Last month I somehow got into poison ivy. The rash started in a few small places on my arms and quickly spread to my chest, face, and thighs. During this unbearable battle, I tried so many different types of natural remedies for poison ivy. Want to know if any of them really work?
What exactly is poison ivy rash?
Poison ivy rash is caused by the plant toxin, urushiol. This natural poison causes swelling, blisters, burning, pain and an astounding amount of itching. A severe rash can be extremely uncomfortable and may present significant health risk.
All parts of the poison ivy plant (Toxicodendron radicans), including the roots, leaves and stems, produce a sap that contains urushiol. The sticky oil adheres to many things—clothing, garden tools, and even pets—making it very easy to transmit. When urushiol comes in contact with abundant Langerhans cells in the skin, it triggers an immune response. During this chain-reaction process, CD1a molecules activate T cells, which then produce interleukin 17 and interleukin 22. To the non-sciency types, basically this means you get a nasty rash.
After exposure to the oil, a rash may develop within a few hours, but some say it can take as long as 48 hours to show up. So imagine you unknowingly get the oil on your hand. You may touch many other body parts and even other people before you are even aware you have it.
Preventing the rash
Obviously, avoiding plants and clearing them from your yard is ideal. Learn how to identify the plant and remove it as soon as possible. To kill poison ivy plants, you can purchase a chemical herbicide or research natural ways to get rid of it. But beware: Even when the plant is dead, the urushiol is still active. Use extreme caution when bagging dead plants and NEVER burn living or dead poison ivy plants. Burning the plants releases the oil into the air to be inhaled. Inhalation is a potentially life-threatening type of poison ivy exposure. Mowing over the plants can also release dangerous plant fragments and oils into the air.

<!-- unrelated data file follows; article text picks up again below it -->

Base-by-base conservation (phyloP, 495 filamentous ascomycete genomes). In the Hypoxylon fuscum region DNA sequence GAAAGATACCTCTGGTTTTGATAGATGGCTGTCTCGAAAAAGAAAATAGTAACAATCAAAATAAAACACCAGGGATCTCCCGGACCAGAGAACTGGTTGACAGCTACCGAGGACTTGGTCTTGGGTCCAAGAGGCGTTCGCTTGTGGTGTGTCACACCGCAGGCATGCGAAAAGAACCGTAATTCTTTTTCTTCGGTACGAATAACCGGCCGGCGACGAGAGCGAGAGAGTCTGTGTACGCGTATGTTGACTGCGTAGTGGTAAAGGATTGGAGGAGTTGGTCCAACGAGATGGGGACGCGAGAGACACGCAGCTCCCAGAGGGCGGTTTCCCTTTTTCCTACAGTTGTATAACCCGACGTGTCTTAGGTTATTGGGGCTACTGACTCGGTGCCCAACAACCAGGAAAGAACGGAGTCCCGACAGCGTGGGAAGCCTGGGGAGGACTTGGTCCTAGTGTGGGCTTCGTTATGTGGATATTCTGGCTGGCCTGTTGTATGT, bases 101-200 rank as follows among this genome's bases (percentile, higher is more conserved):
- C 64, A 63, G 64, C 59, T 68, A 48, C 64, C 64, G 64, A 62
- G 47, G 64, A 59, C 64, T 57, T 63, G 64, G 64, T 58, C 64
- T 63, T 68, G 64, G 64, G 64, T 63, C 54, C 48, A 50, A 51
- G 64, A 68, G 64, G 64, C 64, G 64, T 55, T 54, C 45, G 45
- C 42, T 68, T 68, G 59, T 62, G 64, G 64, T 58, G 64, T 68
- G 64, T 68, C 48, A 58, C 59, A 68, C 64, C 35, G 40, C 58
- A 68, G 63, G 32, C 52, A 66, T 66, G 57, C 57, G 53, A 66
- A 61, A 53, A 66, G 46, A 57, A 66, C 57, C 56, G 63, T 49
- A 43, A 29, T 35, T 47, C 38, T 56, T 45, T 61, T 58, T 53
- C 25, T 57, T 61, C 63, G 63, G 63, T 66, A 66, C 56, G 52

If you do come in contact with poison ivy, the best prevention is to wash off the oil as quickly as possible. Use very hot water and scrub any contaminated area vigorously with a wash cloth to make sure you remove all of it. Remember the oil is very sticky, so scrubbing with an oil-repelling dish soap is recommended.
Even if you are unsure whether you have touched poison ivy, if you spend time working outdoors where poison ivy is present, it’s a good idea to scrub thoroughly. You may also want to dispose of contaminated clothing or gardening gloves because the oil can stick around for a long time (some sources say up to 5 years!)
Natural Remedies for Poison Ivy
So you have poison ivy. Here is a list of some remedies that may help bring relief to the itching and burning.
Baking soda is alkaline and may help to draw some of the poison out of the blisters. Create a paste with 3 teaspoons baking soda and 1 teaspoon of water. Apply to affected areas and allow to dry and flake off. You can repeat this as many times as you’d like if it brings relief.